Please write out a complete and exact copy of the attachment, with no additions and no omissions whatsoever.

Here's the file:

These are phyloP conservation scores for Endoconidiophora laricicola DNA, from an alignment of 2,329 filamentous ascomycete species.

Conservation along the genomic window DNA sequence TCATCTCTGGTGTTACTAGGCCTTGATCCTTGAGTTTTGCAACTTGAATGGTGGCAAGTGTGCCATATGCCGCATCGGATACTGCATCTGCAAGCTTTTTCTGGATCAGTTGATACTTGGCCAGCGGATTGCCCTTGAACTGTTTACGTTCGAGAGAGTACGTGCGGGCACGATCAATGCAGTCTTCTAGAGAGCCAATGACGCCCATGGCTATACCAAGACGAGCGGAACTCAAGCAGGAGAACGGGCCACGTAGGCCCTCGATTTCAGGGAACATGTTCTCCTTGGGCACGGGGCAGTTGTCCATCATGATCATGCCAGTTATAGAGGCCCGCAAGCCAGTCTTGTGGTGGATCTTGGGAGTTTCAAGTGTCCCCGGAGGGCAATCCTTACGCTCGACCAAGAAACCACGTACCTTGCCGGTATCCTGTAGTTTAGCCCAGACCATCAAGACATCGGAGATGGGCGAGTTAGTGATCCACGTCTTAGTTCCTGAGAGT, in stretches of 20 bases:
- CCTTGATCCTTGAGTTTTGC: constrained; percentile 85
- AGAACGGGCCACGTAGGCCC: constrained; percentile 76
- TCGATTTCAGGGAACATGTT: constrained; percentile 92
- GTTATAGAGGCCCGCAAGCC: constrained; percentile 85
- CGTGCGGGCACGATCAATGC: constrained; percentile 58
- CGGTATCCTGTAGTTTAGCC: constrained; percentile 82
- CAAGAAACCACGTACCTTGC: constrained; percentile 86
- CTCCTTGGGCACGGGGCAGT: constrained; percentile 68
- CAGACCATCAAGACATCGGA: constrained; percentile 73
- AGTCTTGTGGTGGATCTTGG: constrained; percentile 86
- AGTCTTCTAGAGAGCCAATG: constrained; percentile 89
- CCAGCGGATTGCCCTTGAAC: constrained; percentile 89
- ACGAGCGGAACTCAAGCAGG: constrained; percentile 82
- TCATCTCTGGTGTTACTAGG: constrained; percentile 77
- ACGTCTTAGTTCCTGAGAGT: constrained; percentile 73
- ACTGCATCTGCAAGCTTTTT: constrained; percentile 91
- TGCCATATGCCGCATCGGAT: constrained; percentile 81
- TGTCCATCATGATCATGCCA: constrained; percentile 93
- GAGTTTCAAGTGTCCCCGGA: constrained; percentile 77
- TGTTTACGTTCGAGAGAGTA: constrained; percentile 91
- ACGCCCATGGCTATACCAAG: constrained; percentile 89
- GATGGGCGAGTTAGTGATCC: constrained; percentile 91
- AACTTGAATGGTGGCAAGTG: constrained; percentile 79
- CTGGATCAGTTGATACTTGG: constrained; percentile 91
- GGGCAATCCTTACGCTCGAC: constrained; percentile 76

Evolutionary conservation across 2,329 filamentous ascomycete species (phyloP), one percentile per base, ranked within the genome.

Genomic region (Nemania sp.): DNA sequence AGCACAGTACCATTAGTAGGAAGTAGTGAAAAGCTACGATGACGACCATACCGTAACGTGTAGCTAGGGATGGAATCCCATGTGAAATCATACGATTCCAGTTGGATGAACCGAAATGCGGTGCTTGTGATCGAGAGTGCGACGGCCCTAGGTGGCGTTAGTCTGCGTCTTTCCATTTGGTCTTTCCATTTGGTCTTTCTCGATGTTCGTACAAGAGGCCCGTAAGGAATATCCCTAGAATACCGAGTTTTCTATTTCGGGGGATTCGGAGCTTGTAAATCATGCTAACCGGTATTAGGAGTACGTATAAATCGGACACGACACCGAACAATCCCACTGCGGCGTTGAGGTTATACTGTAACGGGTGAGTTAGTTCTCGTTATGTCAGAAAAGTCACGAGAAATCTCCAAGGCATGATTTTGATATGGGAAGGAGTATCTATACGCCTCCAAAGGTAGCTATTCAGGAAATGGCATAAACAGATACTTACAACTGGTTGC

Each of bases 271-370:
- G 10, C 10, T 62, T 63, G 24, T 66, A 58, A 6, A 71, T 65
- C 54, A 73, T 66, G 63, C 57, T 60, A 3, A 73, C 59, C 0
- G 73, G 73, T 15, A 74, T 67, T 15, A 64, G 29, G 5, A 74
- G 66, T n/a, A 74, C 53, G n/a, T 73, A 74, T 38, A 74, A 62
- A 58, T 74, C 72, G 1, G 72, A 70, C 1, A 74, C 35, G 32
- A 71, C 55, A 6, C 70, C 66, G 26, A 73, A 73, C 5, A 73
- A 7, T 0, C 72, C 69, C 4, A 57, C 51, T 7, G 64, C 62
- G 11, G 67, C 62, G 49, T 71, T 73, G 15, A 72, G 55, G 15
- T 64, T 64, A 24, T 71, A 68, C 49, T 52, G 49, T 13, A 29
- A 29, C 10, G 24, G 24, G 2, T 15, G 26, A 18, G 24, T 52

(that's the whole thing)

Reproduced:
These are phyloP conservation scores for Endoconidiophora laricicola DNA, from an alignment of 2,329 filamentous ascomycete species.

Conservation along the genomic window DNA sequence TCATCTCTGGTGTTACTAGGCCTTGATCCTTGAGTTTTGCAACTTGAATGGTGGCAAGTGTGCCATATGCCGCATCGGATACTGCATCTGCAAGCTTTTTCTGGATCAGTTGATACTTGGCCAGCGGATTGCCCTTGAACTGTTTACGTTCGAGAGAGTACGTGCGGGCACGATCAATGCAGTCTTCTAGAGAGCCAATGACGCCCATGGCTATACCAAGACGAGCGGAACTCAAGCAGGAGAACGGGCCACGTAGGCCCTCGATTTCAGGGAACATGTTCTCCTTGGGCACGGGGCAGTTGTCCATCATGATCATGCCAGTTATAGAGGCCCGCAAGCCAGTCTTGTGGTGGATCTTGGGAGTTTCAAGTGTCCCCGGAGGGCAATCCTTACGCTCGACCAAGAAACCACGTACCTTGCCGGTATCCTGTAGTTTAGCCCAGACCATCAAGACATCGGAGATGGGCGAGTTAGTGATCCACGTCTTAGTTCCTGAGAGT, in stretches of 20 bases:
- CCTTGATCCTTGAGTTTTGC: constrained; percentile 85
- AGAACGGGCCACGTAGGCCC: constrained; percentile 76
- TCGATTTCAGGGAACATGTT: constrained; percentile 92
- GTTATAGAGGCCCGCAAGCC: constrained; percentile 85
- CGTGCGGGCACGATCAATGC: constrained; percentile 58
- CGGTATCCTGTAGTTTAGCC: constrained; percentile 82
- CAAGAAACCACGTACCTTGC: constrained; percentile 86
- CTCCTTGGGCACGGGGCAGT: constrained; percentile 68
- CAGACCATCAAGACATCGGA: constrained; percentile 73
- AGTCTTGTGGTGGATCTTGG: constrained; percentile 86
- AGTCTTCTAGAGAGCCAATG: constrained; percentile 89
- CCAGCGGATTGCCCTTGAAC: constrained; percentile 89
- ACGAGCGGAACTCAAGCAGG: constrained; percentile 82
- TCATCTCTGGTGTTACTAGG: constrained; percentile 77
- ACGTCTTAGTTCCTGAGAGT: constrained; percentile 73
- ACTGCATCTGCAAGCTTTTT: constrained; percentile 91
- TGCCATATGCCGCATCGGAT: constrained; percentile 81
- TGTCCATCATGATCATGCCA: constrained; percentile 93
- GAGTTTCAAGTGTCCCCGGA: constrained; percentile 77
- TGTTTACGTTCGAGAGAGTA: constrained; percentile 91
- ACGCCCATGGCTATACCAAG: constrained; percentile 89
- GATGGGCGAGTTAGTGATCC: constrained; percentile 91
- AACTTGAATGGTGGCAAGTG: constrained; percentile 79
- CTGGATCAGTTGATACTTGG: constrained; percentile 91
- GGGCAATCCTTACGCTCGAC: constrained; percentile 76

Evolutionary conservation across 2,329 filamentous ascomycete species (phyloP), one percentile per base, ranked within the genome.

Genomic region (Nemania sp.): DNA sequence AGCACAGTACCATTAGTAGGAAGTAGTGAAAAGCTACGATGACGACCATACCGTAACGTGTAGCTAGGGATGGAATCCCATGTGAAATCATACGATTCCAGTTGGATGAACCGAAATGCGGTGCTTGTGATCGAGAGTGCGACGGCCCTAGGTGGCGTTAGTCTGCGTCTTTCCATTTGGTCTTTCCATTTGGTCTTTCTCGATGTTCGTACAAGAGGCCCGTAAGGAATATCCCTAGAATACCGAGTTTTCTATTTCGGGGGATTCGGAGCTTGTAAATCATGCTAACCGGTATTAGGAGTACGTATAAATCGGACACGACACCGAACAATCCCACTGCGGCGTTGAGGTTATACTGTAACGGGTGAGTTAGTTCTCGTTATGTCAGAAAAGTCACGAGAAATCTCCAAGGCATGATTTTGATATGGGAAGGAGTATCTATACGCCTCCAAAGGTAGCTATTCAGGAAATGGCATAAACAGATACTTACAACTGGTTGC

Each of bases 271-370:
- G 10, C 10, T 62, T 63, G 24, T 66, A 58, A 6, A 71, T 65
- C 54, A 73, T 66, G 63, C 57, T 60, A 3, A 73, C 59, C 0
- G 73, G 73, T 15, A 74, T 67, T 15, A 64, G 29, G 5, A 74
- G 66, T n/a, A 74, C 53, G n/a, T 73, A 74, T 38, A 74, A 62
- A 58, T 74, C 72, G 1, G 72, A 70, C 1, A 74, C 35, G 32
- A 71, C 55, A 6, C 70, C 66, G 26, A 73, A 73, C 5, A 73
- A 7, T 0, C 72, C 69, C 4, A 57, C 51, T 7, G 64, C 62
- G 11, G 67, C 62, G 49, T 71, T 73, G 15, A 72, G 55, G 15
- T 64, T 64, A 24, T 71, A 68, C 49, T 52, G 49, T 13, A 29
- A 29, C 10, G 24, G 24, G 2, T 15, G 26, A 18, G 24, T 52